Who is Your Hero?

Sometime God speaks through a careful choreography of life events: conversations, readings, observations, and even the occasional media clip. Suddenly, all the pieces snap together, and we sigh (internally so no one hears us), “Aha!”

Who is your hero

This morning, I had one of those moments of clarity. Over the past couple weeks:

  • I pondered with friends why some people and ministries are wildly successful while other people and ministries—equally gifted—struggle for survival;
  • I heard a quote by Oswald Chambers: “Is He going to help Himself to your life, or are you taken up with your own conception of what you are doing?
  • I read a passage using the Scripture Meditation Plan: “We look not to the things that are seen but to the things that are unseen. For the things that are seen are transient, but the things that are unseen are eternal.” (2 Cor. 4:18)

These three events were preceded by a video I watched that smelled … funny. And the odor lingered. The creator of the video is a famous Christian writer who has morphed his verbal skills into marketing skills, and he wanted to help churches sell themselves.

In his video, a pastor shared the key to his own wildly successful church. I forget the exact words but he essentially said:

“I realized that too many churches make the pastor the hero. I decided to make the congregation the hero, and my church’s attendance exploded.” (Name withheld)

It reminded me of a conversation early in The Lost World movie. Repentant Jurassic Park creator John Hammond cries: “Don’t worry. I’m not making the same mistakes again.”

To which Ian Malcom retorts: “No, you’re making all new ones.”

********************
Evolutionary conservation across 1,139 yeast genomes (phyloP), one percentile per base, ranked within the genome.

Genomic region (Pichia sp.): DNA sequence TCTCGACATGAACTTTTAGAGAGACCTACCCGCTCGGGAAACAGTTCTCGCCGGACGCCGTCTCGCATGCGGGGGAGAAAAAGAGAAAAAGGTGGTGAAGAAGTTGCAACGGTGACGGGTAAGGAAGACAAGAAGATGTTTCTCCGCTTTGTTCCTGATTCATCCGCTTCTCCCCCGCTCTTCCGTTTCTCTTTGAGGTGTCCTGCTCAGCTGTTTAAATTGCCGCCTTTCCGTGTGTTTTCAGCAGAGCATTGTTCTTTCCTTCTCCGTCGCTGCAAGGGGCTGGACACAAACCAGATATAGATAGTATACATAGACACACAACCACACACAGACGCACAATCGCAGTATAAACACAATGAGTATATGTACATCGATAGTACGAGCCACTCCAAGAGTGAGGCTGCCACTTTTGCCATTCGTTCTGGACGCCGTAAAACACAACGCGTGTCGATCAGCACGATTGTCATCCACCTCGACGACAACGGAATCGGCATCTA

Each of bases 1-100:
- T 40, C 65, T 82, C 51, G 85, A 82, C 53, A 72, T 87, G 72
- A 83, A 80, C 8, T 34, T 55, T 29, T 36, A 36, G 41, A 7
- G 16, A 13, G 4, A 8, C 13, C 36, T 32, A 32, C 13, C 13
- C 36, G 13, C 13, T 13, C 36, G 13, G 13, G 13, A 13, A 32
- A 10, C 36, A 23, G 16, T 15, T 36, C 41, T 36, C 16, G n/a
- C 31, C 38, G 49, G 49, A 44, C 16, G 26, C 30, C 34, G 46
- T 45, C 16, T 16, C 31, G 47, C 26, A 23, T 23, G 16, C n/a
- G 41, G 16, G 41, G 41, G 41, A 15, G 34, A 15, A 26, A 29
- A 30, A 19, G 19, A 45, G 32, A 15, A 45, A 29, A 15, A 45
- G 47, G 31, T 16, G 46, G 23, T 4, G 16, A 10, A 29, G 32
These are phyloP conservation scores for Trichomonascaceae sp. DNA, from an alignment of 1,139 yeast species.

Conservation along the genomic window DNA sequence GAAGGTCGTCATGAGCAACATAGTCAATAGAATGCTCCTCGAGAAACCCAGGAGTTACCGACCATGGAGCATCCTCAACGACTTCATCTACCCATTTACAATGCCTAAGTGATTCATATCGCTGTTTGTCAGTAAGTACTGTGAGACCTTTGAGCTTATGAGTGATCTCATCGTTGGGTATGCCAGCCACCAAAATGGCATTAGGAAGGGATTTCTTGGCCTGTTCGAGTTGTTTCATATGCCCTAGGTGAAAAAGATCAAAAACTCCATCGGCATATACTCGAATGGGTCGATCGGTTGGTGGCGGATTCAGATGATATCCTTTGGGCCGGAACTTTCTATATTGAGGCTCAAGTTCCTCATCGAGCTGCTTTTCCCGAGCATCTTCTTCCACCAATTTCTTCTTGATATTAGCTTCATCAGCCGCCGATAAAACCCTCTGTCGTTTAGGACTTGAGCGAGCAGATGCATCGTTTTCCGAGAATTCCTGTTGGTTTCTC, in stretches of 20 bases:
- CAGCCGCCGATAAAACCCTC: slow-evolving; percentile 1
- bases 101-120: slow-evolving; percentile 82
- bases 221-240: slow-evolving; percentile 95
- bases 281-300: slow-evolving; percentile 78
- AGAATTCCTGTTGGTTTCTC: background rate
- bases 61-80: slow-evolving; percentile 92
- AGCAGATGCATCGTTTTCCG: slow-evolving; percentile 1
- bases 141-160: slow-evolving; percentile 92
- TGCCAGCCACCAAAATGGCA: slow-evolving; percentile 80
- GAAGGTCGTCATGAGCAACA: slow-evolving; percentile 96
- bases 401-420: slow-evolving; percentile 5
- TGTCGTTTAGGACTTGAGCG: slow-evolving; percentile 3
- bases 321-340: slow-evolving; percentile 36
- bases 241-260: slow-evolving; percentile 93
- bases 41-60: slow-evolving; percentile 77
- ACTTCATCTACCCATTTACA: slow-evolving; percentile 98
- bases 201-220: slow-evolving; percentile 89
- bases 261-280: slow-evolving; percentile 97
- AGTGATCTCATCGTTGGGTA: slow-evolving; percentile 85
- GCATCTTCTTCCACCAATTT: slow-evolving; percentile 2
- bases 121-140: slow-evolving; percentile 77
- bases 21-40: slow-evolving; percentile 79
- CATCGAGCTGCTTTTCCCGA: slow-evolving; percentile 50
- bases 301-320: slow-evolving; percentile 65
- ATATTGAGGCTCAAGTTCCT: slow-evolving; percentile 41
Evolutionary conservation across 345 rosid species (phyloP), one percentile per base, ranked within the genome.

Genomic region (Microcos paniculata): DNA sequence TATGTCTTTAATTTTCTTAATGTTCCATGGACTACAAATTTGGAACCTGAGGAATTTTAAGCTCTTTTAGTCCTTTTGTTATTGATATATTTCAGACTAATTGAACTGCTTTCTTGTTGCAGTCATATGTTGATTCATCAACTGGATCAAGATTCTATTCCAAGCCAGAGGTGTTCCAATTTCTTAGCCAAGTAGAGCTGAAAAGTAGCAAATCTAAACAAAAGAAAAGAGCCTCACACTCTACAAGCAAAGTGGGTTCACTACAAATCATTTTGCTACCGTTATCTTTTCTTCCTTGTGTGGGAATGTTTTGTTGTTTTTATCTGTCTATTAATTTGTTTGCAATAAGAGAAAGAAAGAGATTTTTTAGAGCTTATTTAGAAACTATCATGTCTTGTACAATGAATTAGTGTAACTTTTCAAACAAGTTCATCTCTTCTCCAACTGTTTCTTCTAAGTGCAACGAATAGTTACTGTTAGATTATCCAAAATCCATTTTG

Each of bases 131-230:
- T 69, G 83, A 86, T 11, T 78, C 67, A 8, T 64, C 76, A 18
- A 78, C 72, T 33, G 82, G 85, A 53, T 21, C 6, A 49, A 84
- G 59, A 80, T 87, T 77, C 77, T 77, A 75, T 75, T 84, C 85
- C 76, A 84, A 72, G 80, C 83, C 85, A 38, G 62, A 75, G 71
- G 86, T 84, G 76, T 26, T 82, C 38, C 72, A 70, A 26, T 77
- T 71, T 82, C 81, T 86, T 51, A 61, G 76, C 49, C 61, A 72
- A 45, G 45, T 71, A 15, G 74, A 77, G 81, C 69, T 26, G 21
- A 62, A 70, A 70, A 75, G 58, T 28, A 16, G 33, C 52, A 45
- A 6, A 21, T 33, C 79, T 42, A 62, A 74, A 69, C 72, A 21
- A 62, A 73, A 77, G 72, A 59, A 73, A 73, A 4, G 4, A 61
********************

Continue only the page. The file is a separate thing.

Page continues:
It’s Time for an Execution

When I was a teenager, family and friends used to ask me what I wanted to be when I grew up. (Now they just ask me when I will grow up). I always wanted to be a missionary.

Arrogant Executive r1

Immediately after college I began mission work in Europe. But one day, during a “normal” (that is, non-exciting) prayer time, I heard God speak two words: “Not now.” I sensed him say that if I did mission work “now” I would be creating an Ishmael not an Isaac; I would be birthing mission service out of my natural flesh and not out of God’s spiritual promise.

The sense was puzzling (I was serving God in the mission, wasn’t I?), but it was also compelling; so I left the mission field and entered the business world at the ripe old age of twenty-five. I eventually became an executive and owner of a software company.

Twenty-five years later, in another non-exciting prayer time, I sensed God say, “Now is the time.” I asked friends for discernment, and together we agreed that God was calling me away from my job. But none of us knew what God was calling me to.

That was why eight years ago, January 1st, 2008, I woke up  with no job, no client calls, no meetings, no paycheck, and no clue about what I should do with my life. When people asked me what I do, I always answered,

“Well I used to be a software exec….”

When Good Advice Boomerangs

Over the last month or so, I have heard of, witnessed, and (sadly) perpetrated several damaging acts of offering advice, examples where the counsel backfired and the recipient was worse off than before.